Candid Comment

The beginning or end of MDC politics?

By Joram Nyathi


I ARGUED recently that the problem with Zimbabwean politics is that ideas are rejected for who proposes them than for their substance. I didn’t kn

ow that confirmation of this observation would come in such a dramatic fashion, from senior officials of the opposition Movement for Democratic Change (MDC).


It all had to do with the MDC’s sudden volte-face on Constitutional Amendment Number 18 Bill. In explaining the decision, secretary-general in the Arthur Mutambara faction, Welshman Ncube, told parliament last week: “We believe that we cannot continue to conduct politics for the sake of politics. We believe that we must begin to conduct our politics in the service of the people, otherwise it is meaningless.”


Why would a political party with ambitions to form the next government conduct politics for its own sake? Why would a party with clear policies and alternative propositions to reverse the current economic slide engage in something meaningless while potential voters suffer? It would appear the overriding quest has always been to see the back of President Robert Mugabe and Zanu PF, and hope that things will sort themselves out.


The MDC is not selling us usable policies for economic recovery or employment creation. Nor is it selling us a vision of a new Zimbabwe which should appeal even to the self-interest of those who now support Zanu PF. The result is self-evident. There is no people-content in opposition discourse despite calls for a people-driven constitution. It is classical protest politics sustained by people’s disenchantment with Zanu PF’s economic failures rather than an economic blueprint or political dispensation significantly different from Zanu PF’s politics of violence, corruption and patronage.


I believe the reason our political discourse is so shallow is because we focus on individual party leaders rather than look for sustainable party programmes. We have failed to learn anything from opposition parties in mature democracies in Europe and the United States where the party sells policies, not just a candidate. In Africa opposition means being negative about everything proposed by the sitting government and dreaming up the worst nightmares about the country for the media.


This leads logically to “politics for the sake of politics”. Which is to say the MDC has been engaged in this idle pursuit for the past eight years and is now beginning to sense signs of fatigue, frustration, cynicism and disenchantment among Zimbabweans who have watched with dismay as the party leadership lurched from one strategic blunder to another.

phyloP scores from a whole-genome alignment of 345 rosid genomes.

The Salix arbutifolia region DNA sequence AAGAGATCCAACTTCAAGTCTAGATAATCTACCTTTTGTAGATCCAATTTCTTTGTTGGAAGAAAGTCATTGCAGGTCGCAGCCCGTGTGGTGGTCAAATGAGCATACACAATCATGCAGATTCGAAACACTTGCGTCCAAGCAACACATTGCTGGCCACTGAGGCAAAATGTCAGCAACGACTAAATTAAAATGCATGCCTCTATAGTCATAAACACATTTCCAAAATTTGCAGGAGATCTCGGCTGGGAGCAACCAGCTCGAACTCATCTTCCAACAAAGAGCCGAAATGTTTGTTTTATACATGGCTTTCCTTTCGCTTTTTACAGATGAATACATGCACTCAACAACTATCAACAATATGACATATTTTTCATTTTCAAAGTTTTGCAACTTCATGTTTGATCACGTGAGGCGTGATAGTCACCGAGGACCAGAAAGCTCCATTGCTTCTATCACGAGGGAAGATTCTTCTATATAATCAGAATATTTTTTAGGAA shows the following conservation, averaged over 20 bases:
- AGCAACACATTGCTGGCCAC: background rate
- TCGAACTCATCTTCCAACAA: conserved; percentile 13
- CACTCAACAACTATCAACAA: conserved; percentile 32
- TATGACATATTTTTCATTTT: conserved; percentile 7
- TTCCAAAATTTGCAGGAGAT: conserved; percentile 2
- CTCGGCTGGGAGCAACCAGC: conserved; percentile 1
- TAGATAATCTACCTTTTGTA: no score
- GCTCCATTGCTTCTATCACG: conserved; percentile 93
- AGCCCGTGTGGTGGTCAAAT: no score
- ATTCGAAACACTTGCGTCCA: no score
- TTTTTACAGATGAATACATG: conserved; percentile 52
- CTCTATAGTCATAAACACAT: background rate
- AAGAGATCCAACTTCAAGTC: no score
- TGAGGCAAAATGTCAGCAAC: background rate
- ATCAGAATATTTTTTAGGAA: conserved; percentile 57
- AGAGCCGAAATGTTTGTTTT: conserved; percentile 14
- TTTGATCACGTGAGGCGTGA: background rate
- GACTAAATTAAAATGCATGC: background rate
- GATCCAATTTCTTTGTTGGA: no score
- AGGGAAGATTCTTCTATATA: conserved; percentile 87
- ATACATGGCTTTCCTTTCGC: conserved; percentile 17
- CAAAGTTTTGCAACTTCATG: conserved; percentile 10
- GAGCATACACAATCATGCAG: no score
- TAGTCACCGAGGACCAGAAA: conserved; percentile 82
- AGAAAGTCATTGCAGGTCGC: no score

The result of such politics was summed up by another MDC official at the same event. Morgan Tsvangirai’s deputy, Thokozani Khupe, said the MDC emerged out of the current crisis because Zanu PF’s nationalist politics had become “exhausted”.


It is a telling phrase, except that the irony is lost on the speaker. Politics for its own sake is bound to get exhausted as has happened to the MDC’s. Meanwhile Zanu PF keeps on inventing new projects to retain power.


Now the MDC has decided to change, but gone to the other extreme to endorse Mugabe’s candidacy and an expanded senate next year when everybody expected them to persuade Zanu PF MPs to oppose both.


The implications of that haste decision are staggering. Mugabe has got everything he ever wanted, which he probably would not have got so easily from a Zanu PF special congress in December. The MDC has legally helped Mugabe resolve a succession conundrum he was finding hard to resolve politically in Zanu PF. It has also legitimised the constituency gerrymandering. Yet there is no evident benefit to the MDC, unless its leadership knows of an imminent supervening event which it wanted to preempt or to capitalise on.


Ncube said he had spent time with both Mutambara and Tsvangirai, where the latter is said to have observed that “there is no such thing as a risk-free political decision”. Again the irony begs for attention. This is more than an ordinary political risk. It is political suicide for the MDC, unless it has a secret deal with Mugabe’s chosen successor.


The only positive is that at least for the first time in eight years Zimbabweans are able to talk to themselves politically.


Then there is the contentious matter of the president appointing people to the senate. Ncube said this was now immaterial. “The person who wins the presidential race has the right to constitute the government of the day from the day of his or her election. Whereas when the elections were not synchronised, you could have a scenario where one political party could win a parliamentary election whilst the presidency is in the hands of another party,” Ncube told parliament.


This fortuitous conclusion is derived from an assumption which cannot be supported by logic. It reduces everything to Mugabe or Tsvangirai and cannot separate the party from its leadership and is easily amenable to charges of rigging when one party fails to win both parliament and the presidency.


The point it misses is that there are people who support Zanu PF programmes like the land reform and indigenisation but believe these have been mishandled under President Mugabe’s stewardship. Conversely, there are people who will vote for Tsvangirai to spite Mugabe, but it doesn’t follow that they will support all MDC candidates. The same applies to Zanu PF. It’s not a Tsvangirai and MDC or nothing proposition. The fallout with Save Zimbabwe Campaign may be a disaster for the MDC if not properly handled.


What happens if Tsvangirai gets 1 500 000 votes, President Mugabe 800 000, the MDC wins 60 seats and Zanu PF 120 seats? Can Tsvangirai form a functional government when it cannot pass a single law in parliament?


This is not casuistry. It simply doesn’t add up.